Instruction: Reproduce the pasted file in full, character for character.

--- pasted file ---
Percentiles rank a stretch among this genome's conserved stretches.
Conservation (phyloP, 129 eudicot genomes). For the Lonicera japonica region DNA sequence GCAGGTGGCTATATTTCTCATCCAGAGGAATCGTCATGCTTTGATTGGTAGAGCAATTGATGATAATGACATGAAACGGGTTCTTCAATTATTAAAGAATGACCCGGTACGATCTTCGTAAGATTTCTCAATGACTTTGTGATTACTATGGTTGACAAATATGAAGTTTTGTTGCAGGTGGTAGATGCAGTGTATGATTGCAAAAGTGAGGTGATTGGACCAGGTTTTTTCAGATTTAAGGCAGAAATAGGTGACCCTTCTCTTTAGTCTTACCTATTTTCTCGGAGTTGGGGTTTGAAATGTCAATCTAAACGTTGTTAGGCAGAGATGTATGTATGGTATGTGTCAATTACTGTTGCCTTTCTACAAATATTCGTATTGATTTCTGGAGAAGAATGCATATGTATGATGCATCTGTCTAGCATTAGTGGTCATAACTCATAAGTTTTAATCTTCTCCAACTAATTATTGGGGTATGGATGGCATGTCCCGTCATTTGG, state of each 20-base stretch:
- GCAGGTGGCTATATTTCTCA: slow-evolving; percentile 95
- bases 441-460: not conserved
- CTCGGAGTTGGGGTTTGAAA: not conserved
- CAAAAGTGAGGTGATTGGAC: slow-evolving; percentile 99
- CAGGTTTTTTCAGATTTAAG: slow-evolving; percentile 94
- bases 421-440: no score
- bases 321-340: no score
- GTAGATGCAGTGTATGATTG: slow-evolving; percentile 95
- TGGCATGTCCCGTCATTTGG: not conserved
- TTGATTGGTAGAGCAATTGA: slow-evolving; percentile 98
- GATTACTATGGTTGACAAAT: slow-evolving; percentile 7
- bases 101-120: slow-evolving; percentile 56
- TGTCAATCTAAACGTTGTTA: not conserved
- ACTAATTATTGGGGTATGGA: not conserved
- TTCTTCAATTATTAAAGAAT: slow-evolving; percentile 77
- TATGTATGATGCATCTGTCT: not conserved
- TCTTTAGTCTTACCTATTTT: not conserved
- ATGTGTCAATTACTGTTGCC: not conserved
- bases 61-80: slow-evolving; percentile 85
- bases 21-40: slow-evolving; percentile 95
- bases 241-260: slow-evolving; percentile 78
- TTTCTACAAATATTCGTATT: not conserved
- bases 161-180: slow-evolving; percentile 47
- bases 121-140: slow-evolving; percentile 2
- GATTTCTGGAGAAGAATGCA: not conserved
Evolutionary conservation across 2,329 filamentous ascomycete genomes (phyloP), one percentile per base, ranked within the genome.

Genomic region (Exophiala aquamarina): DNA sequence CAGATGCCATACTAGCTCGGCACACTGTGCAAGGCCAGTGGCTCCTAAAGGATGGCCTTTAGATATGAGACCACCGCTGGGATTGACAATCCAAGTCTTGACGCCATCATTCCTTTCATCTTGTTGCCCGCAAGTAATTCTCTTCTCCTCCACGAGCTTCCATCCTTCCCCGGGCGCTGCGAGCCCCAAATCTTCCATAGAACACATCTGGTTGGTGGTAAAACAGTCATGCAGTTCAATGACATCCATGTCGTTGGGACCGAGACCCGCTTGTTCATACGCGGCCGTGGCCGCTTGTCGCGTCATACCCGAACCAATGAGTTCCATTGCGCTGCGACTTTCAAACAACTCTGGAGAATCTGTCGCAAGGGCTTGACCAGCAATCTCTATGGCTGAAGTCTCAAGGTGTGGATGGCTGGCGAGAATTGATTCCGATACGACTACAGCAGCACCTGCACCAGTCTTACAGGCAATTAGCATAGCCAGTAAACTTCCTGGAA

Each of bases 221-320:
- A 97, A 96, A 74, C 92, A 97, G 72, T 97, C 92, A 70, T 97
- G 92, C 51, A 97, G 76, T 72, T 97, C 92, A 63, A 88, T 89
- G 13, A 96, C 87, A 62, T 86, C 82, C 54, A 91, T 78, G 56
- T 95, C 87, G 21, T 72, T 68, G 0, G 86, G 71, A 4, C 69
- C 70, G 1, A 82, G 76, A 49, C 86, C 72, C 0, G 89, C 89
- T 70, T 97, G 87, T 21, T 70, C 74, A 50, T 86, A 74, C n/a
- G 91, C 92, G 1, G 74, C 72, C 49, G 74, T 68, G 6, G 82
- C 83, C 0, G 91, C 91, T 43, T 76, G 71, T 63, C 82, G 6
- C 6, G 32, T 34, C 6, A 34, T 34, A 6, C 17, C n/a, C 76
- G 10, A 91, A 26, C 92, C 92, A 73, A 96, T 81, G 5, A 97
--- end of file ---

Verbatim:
Percentiles rank a stretch among this genome's conserved stretches.
Conservation (phyloP, 129 eudicot genomes). For the Lonicera japonica region DNA sequence GCAGGTGGCTATATTTCTCATCCAGAGGAATCGTCATGCTTTGATTGGTAGAGCAATTGATGATAATGACATGAAACGGGTTCTTCAATTATTAAAGAATGACCCGGTACGATCTTCGTAAGATTTCTCAATGACTTTGTGATTACTATGGTTGACAAATATGAAGTTTTGTTGCAGGTGGTAGATGCAGTGTATGATTGCAAAAGTGAGGTGATTGGACCAGGTTTTTTCAGATTTAAGGCAGAAATAGGTGACCCTTCTCTTTAGTCTTACCTATTTTCTCGGAGTTGGGGTTTGAAATGTCAATCTAAACGTTGTTAGGCAGAGATGTATGTATGGTATGTGTCAATTACTGTTGCCTTTCTACAAATATTCGTATTGATTTCTGGAGAAGAATGCATATGTATGATGCATCTGTCTAGCATTAGTGGTCATAACTCATAAGTTTTAATCTTCTCCAACTAATTATTGGGGTATGGATGGCATGTCCCGTCATTTGG, state of each 20-base stretch:
- GCAGGTGGCTATATTTCTCA: slow-evolving; percentile 95
- bases 441-460: not conserved
- CTCGGAGTTGGGGTTTGAAA: not conserved
- CAAAAGTGAGGTGATTGGAC: slow-evolving; percentile 99
- CAGGTTTTTTCAGATTTAAG: slow-evolving; percentile 94
- bases 421-440: no score
- bases 321-340: no score
- GTAGATGCAGTGTATGATTG: slow-evolving; percentile 95
- TGGCATGTCCCGTCATTTGG: not conserved
- TTGATTGGTAGAGCAATTGA: slow-evolving; percentile 98
- GATTACTATGGTTGACAAAT: slow-evolving; percentile 7
- bases 101-120: slow-evolving; percentile 56
- TGTCAATCTAAACGTTGTTA: not conserved
- ACTAATTATTGGGGTATGGA: not conserved
- TTCTTCAATTATTAAAGAAT: slow-evolving; percentile 77
- TATGTATGATGCATCTGTCT: not conserved
- TCTTTAGTCTTACCTATTTT: not conserved
- ATGTGTCAATTACTGTTGCC: not conserved
- bases 61-80: slow-evolving; percentile 85
- bases 21-40: slow-evolving; percentile 95
- bases 241-260: slow-evolving; percentile 78
- TTTCTACAAATATTCGTATT: not conserved
- bases 161-180: slow-evolving; percentile 47
- bases 121-140: slow-evolving; percentile 2
- GATTTCTGGAGAAGAATGCA: not conserved
Evolutionary conservation across 2,329 filamentous ascomycete genomes (phyloP), one percentile per base, ranked within the genome.

Genomic region (Exophiala aquamarina): DNA sequence CAGATGCCATACTAGCTCGGCACACTGTGCAAGGCCAGTGGCTCCTAAAGGATGGCCTTTAGATATGAGACCACCGCTGGGATTGACAATCCAAGTCTTGACGCCATCATTCCTTTCATCTTGTTGCCCGCAAGTAATTCTCTTCTCCTCCACGAGCTTCCATCCTTCCCCGGGCGCTGCGAGCCCCAAATCTTCCATAGAACACATCTGGTTGGTGGTAAAACAGTCATGCAGTTCAATGACATCCATGTCGTTGGGACCGAGACCCGCTTGTTCATACGCGGCCGTGGCCGCTTGTCGCGTCATACCCGAACCAATGAGTTCCATTGCGCTGCGACTTTCAAACAACTCTGGAGAATCTGTCGCAAGGGCTTGACCAGCAATCTCTATGGCTGAAGTCTCAAGGTGTGGATGGCTGGCGAGAATTGATTCCGATACGACTACAGCAGCACCTGCACCAGTCTTACAGGCAATTAGCATAGCCAGTAAACTTCCTGGAA

Each of bases 221-320:
- A 97, A 96, A 74, C 92, A 97, G 72, T 97, C 92, A 70, T 97
- G 92, C 51, A 97, G 76, T 72, T 97, C 92, A 63, A 88, T 89
- G 13, A 96, C 87, A 62, T 86, C 82, C 54, A 91, T 78, G 56
- T 95, C 87, G 21, T 72, T 68, G 0, G 86, G 71, A 4, C 69
- C 70, G 1, A 82, G 76, A 49, C 86, C 72, C 0, G 89, C 89
- T 70, T 97, G 87, T 21, T 70, C 74, A 50, T 86, A 74, C n/a
- G 91, C 92, G 1, G 74, C 72, C 49, G 74, T 68, G 6, G 82
- C 83, C 0, G 91, C 91, T 43, T 76, G 71, T 63, C 82, G 6
- C 6, G 32, T 34, C 6, A 34, T 34, A 6, C 17, C n/a, C 76
- G 10, A 91, A 26, C 92, C 92, A 73, A 96, T 81, G 5, A 97